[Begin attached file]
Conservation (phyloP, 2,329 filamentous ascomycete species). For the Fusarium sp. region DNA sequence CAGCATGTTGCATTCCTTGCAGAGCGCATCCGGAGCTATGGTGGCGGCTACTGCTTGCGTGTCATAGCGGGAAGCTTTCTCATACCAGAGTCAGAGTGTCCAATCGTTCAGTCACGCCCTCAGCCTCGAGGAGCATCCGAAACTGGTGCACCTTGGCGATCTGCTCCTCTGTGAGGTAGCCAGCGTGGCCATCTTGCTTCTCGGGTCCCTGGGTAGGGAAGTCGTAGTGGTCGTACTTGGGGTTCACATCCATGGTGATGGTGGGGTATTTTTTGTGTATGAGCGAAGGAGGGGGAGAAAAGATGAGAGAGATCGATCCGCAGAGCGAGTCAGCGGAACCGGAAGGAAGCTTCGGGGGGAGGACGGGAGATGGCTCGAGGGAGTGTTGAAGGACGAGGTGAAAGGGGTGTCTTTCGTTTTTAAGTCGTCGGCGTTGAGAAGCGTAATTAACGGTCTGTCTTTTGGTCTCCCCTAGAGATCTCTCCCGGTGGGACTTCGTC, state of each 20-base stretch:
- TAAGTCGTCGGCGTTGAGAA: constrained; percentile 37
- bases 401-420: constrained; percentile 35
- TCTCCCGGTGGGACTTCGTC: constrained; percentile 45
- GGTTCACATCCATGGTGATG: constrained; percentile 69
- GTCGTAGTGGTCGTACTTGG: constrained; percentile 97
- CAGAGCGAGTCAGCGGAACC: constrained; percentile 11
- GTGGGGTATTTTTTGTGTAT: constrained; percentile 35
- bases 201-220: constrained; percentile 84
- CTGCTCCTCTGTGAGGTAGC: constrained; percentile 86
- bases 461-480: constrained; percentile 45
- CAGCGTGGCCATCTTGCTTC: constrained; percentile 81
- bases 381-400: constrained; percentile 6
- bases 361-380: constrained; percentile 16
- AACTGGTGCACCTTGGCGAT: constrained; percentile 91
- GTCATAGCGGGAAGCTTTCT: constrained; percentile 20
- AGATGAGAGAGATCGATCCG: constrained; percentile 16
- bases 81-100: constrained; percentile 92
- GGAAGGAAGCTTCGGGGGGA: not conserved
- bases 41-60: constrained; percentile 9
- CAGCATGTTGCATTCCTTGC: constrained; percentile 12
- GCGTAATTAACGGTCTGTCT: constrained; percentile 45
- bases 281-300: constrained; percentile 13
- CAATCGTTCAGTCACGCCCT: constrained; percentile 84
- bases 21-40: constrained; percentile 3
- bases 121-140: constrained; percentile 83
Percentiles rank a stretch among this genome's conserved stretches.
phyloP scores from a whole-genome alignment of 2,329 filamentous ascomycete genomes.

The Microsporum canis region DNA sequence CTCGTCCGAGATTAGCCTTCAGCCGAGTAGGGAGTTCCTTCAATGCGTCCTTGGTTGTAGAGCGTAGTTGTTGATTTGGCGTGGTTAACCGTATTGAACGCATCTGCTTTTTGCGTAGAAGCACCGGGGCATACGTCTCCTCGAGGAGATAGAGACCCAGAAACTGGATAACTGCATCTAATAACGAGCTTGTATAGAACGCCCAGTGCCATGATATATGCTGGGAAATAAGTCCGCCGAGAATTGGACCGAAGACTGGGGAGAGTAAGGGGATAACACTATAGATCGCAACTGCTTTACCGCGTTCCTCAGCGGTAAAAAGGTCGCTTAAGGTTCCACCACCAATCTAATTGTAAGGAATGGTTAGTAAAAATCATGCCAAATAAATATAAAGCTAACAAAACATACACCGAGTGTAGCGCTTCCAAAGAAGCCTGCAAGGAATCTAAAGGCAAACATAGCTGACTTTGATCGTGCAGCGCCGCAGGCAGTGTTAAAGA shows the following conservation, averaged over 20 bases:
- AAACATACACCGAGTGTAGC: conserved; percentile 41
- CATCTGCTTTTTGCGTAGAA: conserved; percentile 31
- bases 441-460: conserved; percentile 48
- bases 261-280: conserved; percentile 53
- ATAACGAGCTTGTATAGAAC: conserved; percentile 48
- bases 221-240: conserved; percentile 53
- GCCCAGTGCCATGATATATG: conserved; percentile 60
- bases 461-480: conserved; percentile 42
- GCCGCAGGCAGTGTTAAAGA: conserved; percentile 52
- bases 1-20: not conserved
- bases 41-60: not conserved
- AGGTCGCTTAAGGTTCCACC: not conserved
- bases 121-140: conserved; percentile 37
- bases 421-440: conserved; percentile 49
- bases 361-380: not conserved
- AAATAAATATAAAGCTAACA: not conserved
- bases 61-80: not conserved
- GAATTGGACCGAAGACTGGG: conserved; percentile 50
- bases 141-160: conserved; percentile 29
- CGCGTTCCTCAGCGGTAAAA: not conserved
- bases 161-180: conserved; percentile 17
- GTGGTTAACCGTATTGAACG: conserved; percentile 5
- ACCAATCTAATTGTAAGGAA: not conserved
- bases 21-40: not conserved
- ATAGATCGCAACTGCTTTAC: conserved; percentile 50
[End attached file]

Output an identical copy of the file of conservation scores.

Conservation (phyloP, 2,329 filamentous ascomycete species). For the Fusarium sp. region DNA sequence CAGCATGTTGCATTCCTTGCAGAGCGCATCCGGAGCTATGGTGGCGGCTACTGCTTGCGTGTCATAGCGGGAAGCTTTCTCATACCAGAGTCAGAGTGTCCAATCGTTCAGTCACGCCCTCAGCCTCGAGGAGCATCCGAAACTGGTGCACCTTGGCGATCTGCTCCTCTGTGAGGTAGCCAGCGTGGCCATCTTGCTTCTCGGGTCCCTGGGTAGGGAAGTCGTAGTGGTCGTACTTGGGGTTCACATCCATGGTGATGGTGGGGTATTTTTTGTGTATGAGCGAAGGAGGGGGAGAAAAGATGAGAGAGATCGATCCGCAGAGCGAGTCAGCGGAACCGGAAGGAAGCTTCGGGGGGAGGACGGGAGATGGCTCGAGGGAGTGTTGAAGGACGAGGTGAAAGGGGTGTCTTTCGTTTTTAAGTCGTCGGCGTTGAGAAGCGTAATTAACGGTCTGTCTTTTGGTCTCCCCTAGAGATCTCTCCCGGTGGGACTTCGTC, state of each 20-base stretch:
- TAAGTCGTCGGCGTTGAGAA: constrained; percentile 37
- bases 401-420: constrained; percentile 35
- TCTCCCGGTGGGACTTCGTC: constrained; percentile 45
- GGTTCACATCCATGGTGATG: constrained; percentile 69
- GTCGTAGTGGTCGTACTTGG: constrained; percentile 97
- CAGAGCGAGTCAGCGGAACC: constrained; percentile 11
- GTGGGGTATTTTTTGTGTAT: constrained; percentile 35
- bases 201-220: constrained; percentile 84
- CTGCTCCTCTGTGAGGTAGC: constrained; percentile 86
- bases 461-480: constrained; percentile 45
- CAGCGTGGCCATCTTGCTTC: constrained; percentile 81
- bases 381-400: constrained; percentile 6
- bases 361-380: constrained; percentile 16
- AACTGGTGCACCTTGGCGAT: constrained; percentile 91
- GTCATAGCGGGAAGCTTTCT: constrained; percentile 20
- AGATGAGAGAGATCGATCCG: constrained; percentile 16
- bases 81-100: constrained; percentile 92
- GGAAGGAAGCTTCGGGGGGA: not conserved
- bases 41-60: constrained; percentile 9
- CAGCATGTTGCATTCCTTGC: constrained; percentile 12
- GCGTAATTAACGGTCTGTCT: constrained; percentile 45
- bases 281-300: constrained; percentile 13
- CAATCGTTCAGTCACGCCCT: constrained; percentile 84
- bases 21-40: constrained; percentile 3
- bases 121-140: constrained; percentile 83
Percentiles rank a stretch among this genome's conserved stretches.
phyloP scores from a whole-genome alignment of 2,329 filamentous ascomycete genomes.

The Microsporum canis region DNA sequence CTCGTCCGAGATTAGCCTTCAGCCGAGTAGGGAGTTCCTTCAATGCGTCCTTGGTTGTAGAGCGTAGTTGTTGATTTGGCGTGGTTAACCGTATTGAACGCATCTGCTTTTTGCGTAGAAGCACCGGGGCATACGTCTCCTCGAGGAGATAGAGACCCAGAAACTGGATAACTGCATCTAATAACGAGCTTGTATAGAACGCCCAGTGCCATGATATATGCTGGGAAATAAGTCCGCCGAGAATTGGACCGAAGACTGGGGAGAGTAAGGGGATAACACTATAGATCGCAACTGCTTTACCGCGTTCCTCAGCGGTAAAAAGGTCGCTTAAGGTTCCACCACCAATCTAATTGTAAGGAATGGTTAGTAAAAATCATGCCAAATAAATATAAAGCTAACAAAACATACACCGAGTGTAGCGCTTCCAAAGAAGCCTGCAAGGAATCTAAAGGCAAACATAGCTGACTTTGATCGTGCAGCGCCGCAGGCAGTGTTAAAGA shows the following conservation, averaged over 20 bases:
- AAACATACACCGAGTGTAGC: conserved; percentile 41
- CATCTGCTTTTTGCGTAGAA: conserved; percentile 31
- bases 441-460: conserved; percentile 48
- bases 261-280: conserved; percentile 53
- ATAACGAGCTTGTATAGAAC: conserved; percentile 48
- bases 221-240: conserved; percentile 53
- GCCCAGTGCCATGATATATG: conserved; percentile 60
- bases 461-480: conserved; percentile 42
- GCCGCAGGCAGTGTTAAAGA: conserved; percentile 52
- bases 1-20: not conserved
- bases 41-60: not conserved
- AGGTCGCTTAAGGTTCCACC: not conserved
- bases 121-140: conserved; percentile 37
- bases 421-440: conserved; percentile 49
- bases 361-380: not conserved
- AAATAAATATAAAGCTAACA: not conserved
- bases 61-80: not conserved
- GAATTGGACCGAAGACTGGG: conserved; percentile 50
- bases 141-160: conserved; percentile 29
- CGCGTTCCTCAGCGGTAAAA: not conserved
- bases 161-180: conserved; percentile 17
- GTGGTTAACCGTATTGAACG: conserved; percentile 5
- ACCAATCTAATTGTAAGGAA: not conserved
- bases 21-40: not conserved
- ATAGATCGCAACTGCTTTAC: conserved; percentile 50